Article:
- Three regions emphasize in their strategies the valorization of social, environmental (landscape), and cultural values assets and cultural heritage (i.e., less related to balancing or rural–urban relations) (Lucca Province, IT; Tukums, LV; Metropolitan Area Styria, AT). Tukums connects sustainable living and working conditions of high quality, valorizing regional cultural capital and improving accessibility in its strategies. In Styria, particular attention is paid to fostering cooperation in public infrastructure, social services and cultural activities, thereby enhancing quality of life. Especially the regions in this last cluster point to a connection of more synergistic territorial relations with sustainable wellbeing.
Institutional Review Board Statement
Informed Consent Statement
Data Availability Statement
Conflicts of Interest
|Model||Framing||Key Focus and Mechanism||References|
|Classical economic growth||Smith (1776) |
|Smart growth, green growth and circular economy||COM (2010, 2017),|
Ellen MacArthur Foundation (2020)
|Collaborative or sharing economy||Botsman and Rogers (2010) |
|Distributed economy||Johansson et al. (2005)|
|Eco-economy, regenerative economy||Brown (2001), Marsden and Farioli (2015)|
|Foundational economy, sustainable wellbeing economy||Bentham et al. (2013)|
Raworth (2017, 2019)
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|Environmentally Sustainable||Socio-Cultural and Quality of Life||Equitable and Inclusive Economic Development|
|(1) Climate-friendly production systems and lifestyles|
(2) Natural capital, natural resources integrity and resilience
(3) Sustainable management of land, maintenance of high nature value areas and ecosystem services provision
(4) More efficient use of finite resources (decoupling)
(5) Transition to renewable energy
(6) Sustainable mobility
|(7) Social capital, diversity and resilience|
(8) Social justice and good living conditions for all
(9) Activities considered meaningful by people, social recognition and security
(10) Collaboration and coherence
(11) Healthy food
(12) Education and healthcare
|(13) Decent, satisfying jobs and enough household income for all|
(14) Fair income distribution
(15) Equitable access to resources and inclusive development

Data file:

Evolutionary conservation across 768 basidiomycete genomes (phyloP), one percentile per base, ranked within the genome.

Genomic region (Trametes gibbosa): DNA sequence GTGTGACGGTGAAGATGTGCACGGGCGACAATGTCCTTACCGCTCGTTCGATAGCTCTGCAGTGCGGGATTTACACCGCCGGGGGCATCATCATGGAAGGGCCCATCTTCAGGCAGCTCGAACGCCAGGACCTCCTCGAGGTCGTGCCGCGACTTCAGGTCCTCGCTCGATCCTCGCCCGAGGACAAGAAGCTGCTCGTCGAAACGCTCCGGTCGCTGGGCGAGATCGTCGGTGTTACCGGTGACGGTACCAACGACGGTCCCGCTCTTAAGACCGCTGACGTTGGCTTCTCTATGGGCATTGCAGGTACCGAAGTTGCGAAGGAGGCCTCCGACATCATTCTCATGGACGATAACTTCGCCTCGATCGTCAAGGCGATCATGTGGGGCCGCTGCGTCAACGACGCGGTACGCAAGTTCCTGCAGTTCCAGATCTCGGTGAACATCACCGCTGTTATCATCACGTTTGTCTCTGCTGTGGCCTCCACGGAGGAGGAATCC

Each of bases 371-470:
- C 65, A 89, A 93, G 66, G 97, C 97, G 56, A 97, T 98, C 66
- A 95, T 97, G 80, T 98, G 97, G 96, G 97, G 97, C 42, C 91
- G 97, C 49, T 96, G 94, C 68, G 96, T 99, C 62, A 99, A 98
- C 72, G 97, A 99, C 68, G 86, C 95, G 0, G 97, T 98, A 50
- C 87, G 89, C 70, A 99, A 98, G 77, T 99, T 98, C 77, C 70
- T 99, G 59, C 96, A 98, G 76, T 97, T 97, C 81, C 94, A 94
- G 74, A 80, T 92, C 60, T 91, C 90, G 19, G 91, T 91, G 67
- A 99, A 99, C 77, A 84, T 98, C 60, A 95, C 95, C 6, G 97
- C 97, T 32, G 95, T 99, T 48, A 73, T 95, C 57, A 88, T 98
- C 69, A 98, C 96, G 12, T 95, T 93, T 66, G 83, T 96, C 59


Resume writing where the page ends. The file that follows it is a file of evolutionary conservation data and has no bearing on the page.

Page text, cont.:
(16) Strengthening of local economic relations, diversity, synergies and resilience
(17) Maintaining the given resource base for future generations
|Ede Municipality, Netherlands||318||364||+0.9%|
|Gloucestershire, United Kingdom||3150||239||+0.9%|
|Helsinki-Uusimaa Region, Finland||9568||176||+1.0%|
|Lisbon Metropolitan Area, Portugal||3015||944||+1.3%|
|Ljubljana Region, Slovenia||2334||237||+0.8%|
|Lucca Province, Italy||1773||220||−0.1%|
|Mid-Wales, United Kingdom||17,034||60||−0.2%|
|Metropolitan Area Styria, Austria||1890||261||+1.1%|
|Tukums Municipality, Latvia||1195||23||−1.2%|
|Province of Valencia, Spain||10,812||228||+1.0%|
|Region||Environmentally Sustainable||Socio-Cultural and Quality of Life||Equitable and Inclusive Economic Development|
|Lisbon Metropolitan Area, PT||h||m||m||m||m||m||h||m||m||h|
|Lucca Province, IT||m||m||m||m||h||h|
|Metropolitan Area Styria, AT||m||h||m||m||m||h||h|
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Knickel, K.; Almeida, A.; Galli, F.; Hausegger-Nestelberger, K.; Goodwin-Hawkins, B.; Hrabar, M.; Keech, D.; Knickel, M.; Lehtonen, O.; Maye, D.; et al. Transitioning towards a Sustainable Wellbeing Economy—Implications for Rural–Urban Relations. Land 2021, 10, 512. https://doi.org/10.3390/land10050512
Knickel K, Almeida A, Galli F, Hausegger-Nestelberger K, Goodwin-Hawkins B, Hrabar M, Keech D, Knickel M, Lehtonen O, Maye D, et al. Transitioning towards a Sustainable Wellbeing Economy—Implications for Rural–Urban Relations. Land. 2021; 10(5):512. https://doi.org/10.3390/land10050512Chicago/Turabian Style
Knickel, Karlheinz, Alexandra Almeida, Francesca Galli, Kerstin Hausegger-Nestelberger, Bryonny Goodwin-Hawkins, Mojca Hrabar, Daniel Keech, Marina Knickel, Olli Lehtonen, Damian Maye, and et al. 2021. "Transitioning towards a Sustainable Wellbeing Economy—Implications for Rural–Urban Relations" Land 10, no. 5: 512. https://doi.org/10.3390/land10050512